Which industry has the untapped potential

Current study: Companies are failing to exploit potential in industrial service

Industrial service for German machine and system manufacturers is still largely dominated by classic services such as repair, maintenance, spare and wear parts. Increasing digitization has long made it possible to provide more extensive services such as data-based remote diagnosis or visual online support. But the opportunities for these so-called “smart” or “lean” services are still rarely used. This is the conclusion of a study published by Staufen AG in November 2017.

Are German mechanical engineers missing out on some of the opportunities offered by digitization? Does potential remain untapped to increase customer satisfaction and customer loyalty? One could get this impression if one deals with a current study that one of the leading lean management consulting companies in Germany presented a few days ago. More than 150 mechanical and plant engineering companies were surveyed on behalf of Staufen AG. The focus was on the range of services offered.

Chances of "predictive maintenance" hardly used

The following graphic shows the main findings of the investigation. It was to be expected that traditional service activities would dominate (blue bars). But how far away companies are from proactive strategies for customer loyalty is a little surprising. Because it has long been technically possible for machines and systems to be serviced and monitored remotely. Why should a manufacturer not keep an eye on the technical processes of its customers and intervene in machine processes if necessary? In the best case scenario, a machine is serviced in good time or a malfunction is detected early, before a major machine failure with expensive downtimes threatens.

Great potential for lean service in mechanical and plant engineering

Image source: STAUFEN

According to the authors of the study, the possibilities of this so-called “predictive maintenance” are still being used far too little. To do this, innovations would also have to find their way into business models. Then a reactive service could be turned into a proactive one.

The change from a product to a solution provider

The service area - although often highly profitable - has long led a shadowy existence, from which it now has to get out". Professor Hansjörg Fromm from the Karlsruhe Service Research Institute (KSRI) at the Karlsruhe Institute of Technology (KIT) is quoted on the study results. And according to the assessment of Jan Sibold, branch manager mechanical and plant engineering at the management consultancy Staufen, the study shows that overall in the service business "still huge, untapped potential" lie.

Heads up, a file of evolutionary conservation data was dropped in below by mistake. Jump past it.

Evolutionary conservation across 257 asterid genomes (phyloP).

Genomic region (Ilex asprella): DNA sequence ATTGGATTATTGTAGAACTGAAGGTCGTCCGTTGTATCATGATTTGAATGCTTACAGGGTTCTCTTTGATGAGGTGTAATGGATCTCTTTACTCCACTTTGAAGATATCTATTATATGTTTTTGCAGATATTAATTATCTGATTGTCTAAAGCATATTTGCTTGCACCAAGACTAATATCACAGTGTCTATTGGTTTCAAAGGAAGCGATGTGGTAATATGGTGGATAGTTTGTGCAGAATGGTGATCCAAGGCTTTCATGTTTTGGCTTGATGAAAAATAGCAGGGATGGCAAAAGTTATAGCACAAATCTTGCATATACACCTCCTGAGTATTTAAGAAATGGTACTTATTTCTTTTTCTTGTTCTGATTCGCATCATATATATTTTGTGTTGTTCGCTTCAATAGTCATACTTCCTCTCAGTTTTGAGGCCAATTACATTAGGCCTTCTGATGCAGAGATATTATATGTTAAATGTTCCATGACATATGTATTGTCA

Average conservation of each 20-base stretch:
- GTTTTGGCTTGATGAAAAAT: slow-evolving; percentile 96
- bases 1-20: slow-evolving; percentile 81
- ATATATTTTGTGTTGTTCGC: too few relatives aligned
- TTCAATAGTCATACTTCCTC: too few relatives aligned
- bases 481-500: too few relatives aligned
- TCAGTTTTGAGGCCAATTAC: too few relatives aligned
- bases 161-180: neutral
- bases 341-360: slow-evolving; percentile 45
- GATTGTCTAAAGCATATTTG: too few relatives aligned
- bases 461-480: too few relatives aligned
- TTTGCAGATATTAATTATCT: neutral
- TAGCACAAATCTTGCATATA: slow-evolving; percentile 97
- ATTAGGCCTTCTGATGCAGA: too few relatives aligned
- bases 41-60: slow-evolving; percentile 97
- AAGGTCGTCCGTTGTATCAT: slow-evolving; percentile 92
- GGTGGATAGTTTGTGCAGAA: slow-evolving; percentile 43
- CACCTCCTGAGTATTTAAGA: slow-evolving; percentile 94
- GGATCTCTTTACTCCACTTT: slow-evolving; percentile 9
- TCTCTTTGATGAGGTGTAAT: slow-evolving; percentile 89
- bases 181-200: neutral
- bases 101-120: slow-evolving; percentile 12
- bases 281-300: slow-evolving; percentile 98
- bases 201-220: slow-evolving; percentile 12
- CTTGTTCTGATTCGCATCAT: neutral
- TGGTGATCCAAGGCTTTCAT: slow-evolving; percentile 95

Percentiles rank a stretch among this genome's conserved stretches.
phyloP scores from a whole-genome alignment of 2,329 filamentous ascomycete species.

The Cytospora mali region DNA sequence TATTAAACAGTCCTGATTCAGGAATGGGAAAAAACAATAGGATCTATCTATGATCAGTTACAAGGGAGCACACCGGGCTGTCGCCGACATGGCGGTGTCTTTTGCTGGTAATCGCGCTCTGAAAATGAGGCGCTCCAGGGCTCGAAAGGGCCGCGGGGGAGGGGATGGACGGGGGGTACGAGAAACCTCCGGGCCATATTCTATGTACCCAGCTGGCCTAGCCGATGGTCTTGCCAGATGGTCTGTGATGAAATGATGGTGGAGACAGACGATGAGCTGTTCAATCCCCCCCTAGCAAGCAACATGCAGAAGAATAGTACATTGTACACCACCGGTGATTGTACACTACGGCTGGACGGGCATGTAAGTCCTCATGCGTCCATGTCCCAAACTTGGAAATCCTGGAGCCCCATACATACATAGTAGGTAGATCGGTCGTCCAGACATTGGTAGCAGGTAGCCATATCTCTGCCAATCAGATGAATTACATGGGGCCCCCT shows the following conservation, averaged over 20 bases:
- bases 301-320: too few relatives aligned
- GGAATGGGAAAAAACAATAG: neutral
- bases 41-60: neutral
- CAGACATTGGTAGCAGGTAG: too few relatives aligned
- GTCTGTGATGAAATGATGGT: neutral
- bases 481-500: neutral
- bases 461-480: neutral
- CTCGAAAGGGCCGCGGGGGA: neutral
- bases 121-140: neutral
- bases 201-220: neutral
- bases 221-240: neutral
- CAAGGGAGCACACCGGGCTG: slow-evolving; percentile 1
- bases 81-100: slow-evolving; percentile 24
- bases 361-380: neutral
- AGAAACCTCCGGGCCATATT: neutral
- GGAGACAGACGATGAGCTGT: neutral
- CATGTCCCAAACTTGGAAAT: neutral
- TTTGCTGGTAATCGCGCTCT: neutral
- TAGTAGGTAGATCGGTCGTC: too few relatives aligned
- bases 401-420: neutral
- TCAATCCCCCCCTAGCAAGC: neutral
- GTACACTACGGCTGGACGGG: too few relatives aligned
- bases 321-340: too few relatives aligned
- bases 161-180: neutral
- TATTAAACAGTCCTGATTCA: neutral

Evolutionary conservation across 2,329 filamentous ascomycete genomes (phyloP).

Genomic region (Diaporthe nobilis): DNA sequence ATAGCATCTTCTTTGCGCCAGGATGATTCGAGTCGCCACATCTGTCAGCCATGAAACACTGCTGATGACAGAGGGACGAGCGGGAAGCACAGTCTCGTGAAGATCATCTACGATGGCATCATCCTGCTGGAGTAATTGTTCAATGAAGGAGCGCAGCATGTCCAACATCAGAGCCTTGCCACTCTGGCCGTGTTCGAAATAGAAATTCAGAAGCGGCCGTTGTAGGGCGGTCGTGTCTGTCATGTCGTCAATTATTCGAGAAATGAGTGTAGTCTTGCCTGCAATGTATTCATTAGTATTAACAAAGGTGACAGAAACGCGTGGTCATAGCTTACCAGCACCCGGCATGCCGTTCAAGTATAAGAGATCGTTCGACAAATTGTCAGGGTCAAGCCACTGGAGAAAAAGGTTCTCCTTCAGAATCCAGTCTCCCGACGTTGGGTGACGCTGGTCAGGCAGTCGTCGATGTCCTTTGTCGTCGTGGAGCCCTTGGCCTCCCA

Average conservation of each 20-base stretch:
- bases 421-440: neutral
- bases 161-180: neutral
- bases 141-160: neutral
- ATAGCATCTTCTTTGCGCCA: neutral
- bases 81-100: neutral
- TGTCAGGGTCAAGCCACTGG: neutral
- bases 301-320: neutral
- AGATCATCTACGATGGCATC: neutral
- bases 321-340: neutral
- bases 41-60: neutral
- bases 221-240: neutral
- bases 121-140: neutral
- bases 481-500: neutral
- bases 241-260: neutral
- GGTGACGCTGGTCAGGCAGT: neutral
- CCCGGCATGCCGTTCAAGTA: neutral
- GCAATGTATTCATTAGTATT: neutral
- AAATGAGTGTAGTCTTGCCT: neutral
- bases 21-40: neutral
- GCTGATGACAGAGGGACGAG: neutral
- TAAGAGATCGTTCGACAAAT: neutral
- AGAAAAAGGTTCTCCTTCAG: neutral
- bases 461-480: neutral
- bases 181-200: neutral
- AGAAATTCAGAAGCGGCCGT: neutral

Against the background of global market shifts, including in mechanical engineering, the study authors see opportunities as untapped. If machine builders from Asia buy into Western competitors and take on more and more market shares, an offer of technically and professionally high-quality additional services could become a decisive market advantage. The tenor is: In the future, you will be successful if you don't offer the customer a product once, but if you have the prospect of a permanent solution and position yourself as a service provider.

In part, this discussion about untapped opportunities is perhaps also a question of generations. Currently, a generation of trained engineers is leaving colleges that grew up with Facebook and Wikipedia, World of Warcraft and Napster, Twitter and Instagram, etc. For this next generation of machine builders, online tools, Skype, file sharing, data clouds and virtual “cyber” environments are completely normal. This awareness of the many new possibilities will undoubtedly also have an impact on products and services. Digitization, automation, IoT (Internet of Things) and all the developments that are currently subsumed under Industry 4.0 have long since reached mechanical engineering on the technical level. It will be interesting to see how they will increasingly include industrial service in the future.


Reference: You will not find the current study "Lean Service in Mechanical and Plant Engineering" for download on the Internet. If you are interested, please contact Ms. Kathrin Kurz, [email protected]

You can find all relevant information on the subject of “product safety” here.